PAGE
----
What the writer said about the Pope is a bit vague, and I wonder, perhaps, if he just thought the Pope would have given permission from other things the Pope has said.
I have known and admired Protestants that are wonderful people, but that does not mean because of this that they are Catholics, nor Catholic bishops.
Correct me if I’m wrong but there’s no special funeral rite for bishops. Maybe he was buried in a Catholic cemetery in a bishop’s plot or with some other special distinction according to local tradition, not in violation of any universal law.
I don’t know.
But he wasn’t a Bishop though. . . .
It’s not my call though.
Hard to say what the real context was.
In the 08/10 - 08/23 issue of The Register (meeting of Separated Brethren) it says that:
"During a meeting in June evangelical pastor Brian Stiller caused a stir when, according to his memory of the conversation, the Pope told him “he was not interested in converting evangelical Catholocism” and that he wished that people “find Jesus in their own community.” The Register went on to say that the remarks have not been verified but that the Vatican has not denied them.
Listening to CA and Tim Staples it clear one can be saved without being a formal member of the Catholic church but that its easier if one is a member to be saved because of access to the sacraments.
I don’t know how to take the Pope’s comments if the Register report is correct.
This might actually mean that the Pope may hope to bring some evangelicals into Communion with the Catholic Church as their own sui iuris Church, rather than trying to bring them back to the Roman Rite…?
There’s no indication of that. It’s just that Pope Francis stresses long-term mission over short term gain. You can push directly for immediate conversion and risk antagonizing a specific community (converting high profile individuals tends to do this; said individual becomes ostracized by his or her original group, plus the move provokes further anti-Catholic sentiment), or you can work slowly to convince the entire community of the truth of Catholicism. In Tony Palmer’s case, he stayed among his own people to help dispel long-held anti-Catholic myths.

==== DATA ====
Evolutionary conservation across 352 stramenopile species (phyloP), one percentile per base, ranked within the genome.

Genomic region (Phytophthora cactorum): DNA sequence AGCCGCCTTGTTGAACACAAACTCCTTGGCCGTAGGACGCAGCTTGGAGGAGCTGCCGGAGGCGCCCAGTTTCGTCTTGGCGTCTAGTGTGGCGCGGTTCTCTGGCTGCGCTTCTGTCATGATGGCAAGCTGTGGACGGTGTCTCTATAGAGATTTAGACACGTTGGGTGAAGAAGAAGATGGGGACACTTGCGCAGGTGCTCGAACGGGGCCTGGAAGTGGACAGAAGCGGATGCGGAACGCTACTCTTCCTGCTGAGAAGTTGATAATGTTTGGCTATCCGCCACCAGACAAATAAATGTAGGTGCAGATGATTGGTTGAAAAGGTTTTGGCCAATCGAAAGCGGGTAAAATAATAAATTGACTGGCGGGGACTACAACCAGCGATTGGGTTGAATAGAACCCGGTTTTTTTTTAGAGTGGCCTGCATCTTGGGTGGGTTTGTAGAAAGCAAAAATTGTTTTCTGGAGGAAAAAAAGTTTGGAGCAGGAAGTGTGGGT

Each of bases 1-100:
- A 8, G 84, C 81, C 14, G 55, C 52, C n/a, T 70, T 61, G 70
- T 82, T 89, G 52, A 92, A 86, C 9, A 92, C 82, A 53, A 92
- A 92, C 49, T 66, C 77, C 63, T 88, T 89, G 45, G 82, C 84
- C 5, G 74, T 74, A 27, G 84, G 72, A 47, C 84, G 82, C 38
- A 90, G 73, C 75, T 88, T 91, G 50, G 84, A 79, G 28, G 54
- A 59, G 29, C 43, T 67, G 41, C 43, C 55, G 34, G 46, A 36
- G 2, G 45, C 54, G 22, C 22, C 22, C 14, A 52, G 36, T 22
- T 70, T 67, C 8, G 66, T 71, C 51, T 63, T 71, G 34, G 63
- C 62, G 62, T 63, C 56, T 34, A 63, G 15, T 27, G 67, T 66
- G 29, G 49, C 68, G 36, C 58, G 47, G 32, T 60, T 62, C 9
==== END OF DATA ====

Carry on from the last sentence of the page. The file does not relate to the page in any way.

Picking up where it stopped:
I suppose the Pope’s line of thinking is that in the end, truth converts a non-Catholic. Stated another way, each person converts himself or herself to the truth (and in his heart, Palmer had already converted, even if it was technically incomplete for the sake of mission).
It sounds like this man very well may have become a an ordinary in a new Anglican Ordinate in South Africa. If granting this leader helps bring these Anglicans in South Africa into the Catholic Church
Bear in mind that his work was just starting. The Ordinariates generally consist of former Anglo-Catholics who already shared most of the same beliefs before formally entering the Church. Indeed, some leaders accepted papal primacy years or even decades ago, believing that their mission was to bring the English church back into Roman Catholicism.
On the other hand, Tony Palmer was working among people who are traditionally anti-Catholic.
Don’t worry about this. Consider that the pope has said that we cannot find or love Jesus outside of the Church.
The Pope did not definitivy define this statement. He did state that “…the Church is one in diversity.” I believe that Pope Francis considers non-catholic Christians as part of the Church! All is needed is the unity found in the fellowship in loving Jesus. Doctrinal differences shouldn’t be a stumbling block.